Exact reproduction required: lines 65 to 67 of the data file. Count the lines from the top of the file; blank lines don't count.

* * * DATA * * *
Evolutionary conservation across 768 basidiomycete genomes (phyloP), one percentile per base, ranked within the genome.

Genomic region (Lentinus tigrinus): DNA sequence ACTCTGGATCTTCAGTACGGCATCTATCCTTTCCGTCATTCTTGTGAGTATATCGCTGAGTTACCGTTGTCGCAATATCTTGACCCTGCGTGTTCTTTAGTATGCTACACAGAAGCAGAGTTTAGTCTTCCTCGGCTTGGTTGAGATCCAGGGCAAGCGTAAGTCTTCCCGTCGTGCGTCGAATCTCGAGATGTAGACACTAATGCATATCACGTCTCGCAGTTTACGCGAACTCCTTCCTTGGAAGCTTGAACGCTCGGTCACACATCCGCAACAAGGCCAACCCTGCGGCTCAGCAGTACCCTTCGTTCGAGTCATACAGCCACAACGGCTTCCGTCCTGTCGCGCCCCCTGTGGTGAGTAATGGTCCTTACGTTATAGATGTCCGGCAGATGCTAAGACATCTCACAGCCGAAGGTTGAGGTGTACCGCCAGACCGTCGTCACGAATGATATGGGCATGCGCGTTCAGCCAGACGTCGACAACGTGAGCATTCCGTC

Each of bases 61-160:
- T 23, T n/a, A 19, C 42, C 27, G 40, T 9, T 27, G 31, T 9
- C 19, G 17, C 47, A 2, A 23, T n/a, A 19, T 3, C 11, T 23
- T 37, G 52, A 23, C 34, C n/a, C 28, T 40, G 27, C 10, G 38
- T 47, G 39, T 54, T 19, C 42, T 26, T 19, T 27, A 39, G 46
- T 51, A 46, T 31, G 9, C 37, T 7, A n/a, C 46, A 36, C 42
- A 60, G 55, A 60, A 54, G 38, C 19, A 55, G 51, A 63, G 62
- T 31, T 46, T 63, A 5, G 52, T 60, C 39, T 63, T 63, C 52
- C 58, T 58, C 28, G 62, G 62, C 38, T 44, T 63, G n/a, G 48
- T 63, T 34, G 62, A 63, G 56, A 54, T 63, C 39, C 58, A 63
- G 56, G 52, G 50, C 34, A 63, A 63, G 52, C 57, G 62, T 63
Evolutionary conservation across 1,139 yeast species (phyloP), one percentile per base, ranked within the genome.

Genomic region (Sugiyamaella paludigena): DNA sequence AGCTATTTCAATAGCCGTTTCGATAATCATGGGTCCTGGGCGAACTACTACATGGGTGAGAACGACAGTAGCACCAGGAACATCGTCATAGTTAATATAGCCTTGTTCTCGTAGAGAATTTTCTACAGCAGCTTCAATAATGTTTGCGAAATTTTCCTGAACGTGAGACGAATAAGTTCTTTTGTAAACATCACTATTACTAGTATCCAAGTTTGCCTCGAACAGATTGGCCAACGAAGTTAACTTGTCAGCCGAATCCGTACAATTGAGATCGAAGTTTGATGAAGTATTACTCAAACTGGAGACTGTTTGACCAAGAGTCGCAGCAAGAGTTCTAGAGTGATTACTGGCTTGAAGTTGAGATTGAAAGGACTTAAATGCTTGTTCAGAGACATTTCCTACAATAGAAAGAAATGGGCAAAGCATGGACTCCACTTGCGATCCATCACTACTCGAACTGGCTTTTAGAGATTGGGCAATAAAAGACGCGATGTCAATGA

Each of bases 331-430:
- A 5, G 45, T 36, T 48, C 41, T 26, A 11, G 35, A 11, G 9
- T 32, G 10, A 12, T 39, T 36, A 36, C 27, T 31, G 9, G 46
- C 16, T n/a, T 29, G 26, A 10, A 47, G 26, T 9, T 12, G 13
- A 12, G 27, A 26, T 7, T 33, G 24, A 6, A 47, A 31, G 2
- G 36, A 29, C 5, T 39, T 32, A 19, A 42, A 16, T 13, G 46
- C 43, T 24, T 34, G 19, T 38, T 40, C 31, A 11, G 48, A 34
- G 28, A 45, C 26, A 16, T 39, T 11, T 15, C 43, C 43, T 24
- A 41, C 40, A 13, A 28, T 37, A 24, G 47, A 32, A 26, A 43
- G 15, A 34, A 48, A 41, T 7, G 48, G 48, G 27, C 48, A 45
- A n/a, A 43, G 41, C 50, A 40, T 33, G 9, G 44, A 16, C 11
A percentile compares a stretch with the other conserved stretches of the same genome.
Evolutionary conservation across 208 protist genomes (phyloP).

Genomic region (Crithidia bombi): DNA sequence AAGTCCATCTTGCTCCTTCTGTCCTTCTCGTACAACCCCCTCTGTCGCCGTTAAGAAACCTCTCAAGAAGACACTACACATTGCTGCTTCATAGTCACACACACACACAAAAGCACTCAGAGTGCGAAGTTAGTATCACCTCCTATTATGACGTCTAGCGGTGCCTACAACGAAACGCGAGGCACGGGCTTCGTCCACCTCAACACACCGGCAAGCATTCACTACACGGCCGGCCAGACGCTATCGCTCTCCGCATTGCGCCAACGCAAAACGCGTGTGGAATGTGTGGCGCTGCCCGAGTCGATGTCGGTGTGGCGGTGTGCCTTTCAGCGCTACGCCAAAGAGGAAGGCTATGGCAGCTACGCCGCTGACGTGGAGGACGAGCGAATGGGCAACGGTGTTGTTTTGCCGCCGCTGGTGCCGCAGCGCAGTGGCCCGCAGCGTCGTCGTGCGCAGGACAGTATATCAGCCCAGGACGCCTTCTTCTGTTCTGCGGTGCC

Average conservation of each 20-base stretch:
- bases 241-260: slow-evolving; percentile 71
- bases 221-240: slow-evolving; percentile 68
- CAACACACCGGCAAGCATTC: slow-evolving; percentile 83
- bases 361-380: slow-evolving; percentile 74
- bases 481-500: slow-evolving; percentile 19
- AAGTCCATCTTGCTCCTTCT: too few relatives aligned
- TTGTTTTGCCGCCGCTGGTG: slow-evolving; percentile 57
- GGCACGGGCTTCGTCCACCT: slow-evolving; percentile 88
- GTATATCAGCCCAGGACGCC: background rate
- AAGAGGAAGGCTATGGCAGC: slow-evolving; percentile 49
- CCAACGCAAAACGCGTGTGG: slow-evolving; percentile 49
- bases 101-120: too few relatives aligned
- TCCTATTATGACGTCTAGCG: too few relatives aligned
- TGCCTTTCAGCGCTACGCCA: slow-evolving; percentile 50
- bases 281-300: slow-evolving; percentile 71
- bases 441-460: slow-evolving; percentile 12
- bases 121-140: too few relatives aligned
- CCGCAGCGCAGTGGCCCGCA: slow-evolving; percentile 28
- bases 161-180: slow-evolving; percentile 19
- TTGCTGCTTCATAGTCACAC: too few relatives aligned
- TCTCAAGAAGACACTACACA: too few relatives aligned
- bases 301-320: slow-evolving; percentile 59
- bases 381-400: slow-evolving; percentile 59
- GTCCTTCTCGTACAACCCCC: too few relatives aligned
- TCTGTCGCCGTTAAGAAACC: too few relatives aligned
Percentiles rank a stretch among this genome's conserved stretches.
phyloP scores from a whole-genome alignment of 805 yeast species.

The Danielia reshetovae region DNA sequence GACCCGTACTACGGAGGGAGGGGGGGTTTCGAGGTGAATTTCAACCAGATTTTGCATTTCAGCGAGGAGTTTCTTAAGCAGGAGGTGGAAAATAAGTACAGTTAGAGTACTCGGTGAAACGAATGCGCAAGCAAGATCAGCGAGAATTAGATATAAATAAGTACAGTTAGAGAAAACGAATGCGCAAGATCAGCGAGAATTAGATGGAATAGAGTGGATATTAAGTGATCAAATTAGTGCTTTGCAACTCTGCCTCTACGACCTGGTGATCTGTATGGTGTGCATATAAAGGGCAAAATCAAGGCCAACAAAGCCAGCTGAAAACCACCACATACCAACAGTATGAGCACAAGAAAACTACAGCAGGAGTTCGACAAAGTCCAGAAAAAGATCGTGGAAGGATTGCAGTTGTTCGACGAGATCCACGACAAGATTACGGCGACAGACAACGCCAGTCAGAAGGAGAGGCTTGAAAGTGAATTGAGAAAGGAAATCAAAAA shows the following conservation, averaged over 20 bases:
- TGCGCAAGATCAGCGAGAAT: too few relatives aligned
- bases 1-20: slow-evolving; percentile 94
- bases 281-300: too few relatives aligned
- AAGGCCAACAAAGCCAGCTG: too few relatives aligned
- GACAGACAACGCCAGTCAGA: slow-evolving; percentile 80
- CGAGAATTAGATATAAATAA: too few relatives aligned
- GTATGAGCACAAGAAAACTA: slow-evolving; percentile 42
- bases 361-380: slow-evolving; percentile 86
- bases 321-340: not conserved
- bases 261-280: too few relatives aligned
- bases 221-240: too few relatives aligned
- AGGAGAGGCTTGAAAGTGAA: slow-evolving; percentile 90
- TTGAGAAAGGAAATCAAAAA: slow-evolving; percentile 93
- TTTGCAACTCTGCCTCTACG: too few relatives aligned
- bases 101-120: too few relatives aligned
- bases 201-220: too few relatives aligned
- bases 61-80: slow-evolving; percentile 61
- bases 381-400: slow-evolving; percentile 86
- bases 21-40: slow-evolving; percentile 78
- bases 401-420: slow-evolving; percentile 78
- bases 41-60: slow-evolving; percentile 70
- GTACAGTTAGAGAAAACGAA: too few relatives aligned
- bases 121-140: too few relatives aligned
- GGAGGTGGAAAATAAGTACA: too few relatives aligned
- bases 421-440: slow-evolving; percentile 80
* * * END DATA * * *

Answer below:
- GTATGAGCACAAGAAAACTA: slow-evolving; percentile 42
- bases 361-380: slow-evolving; percentile 86
- bases 321-340: not conserved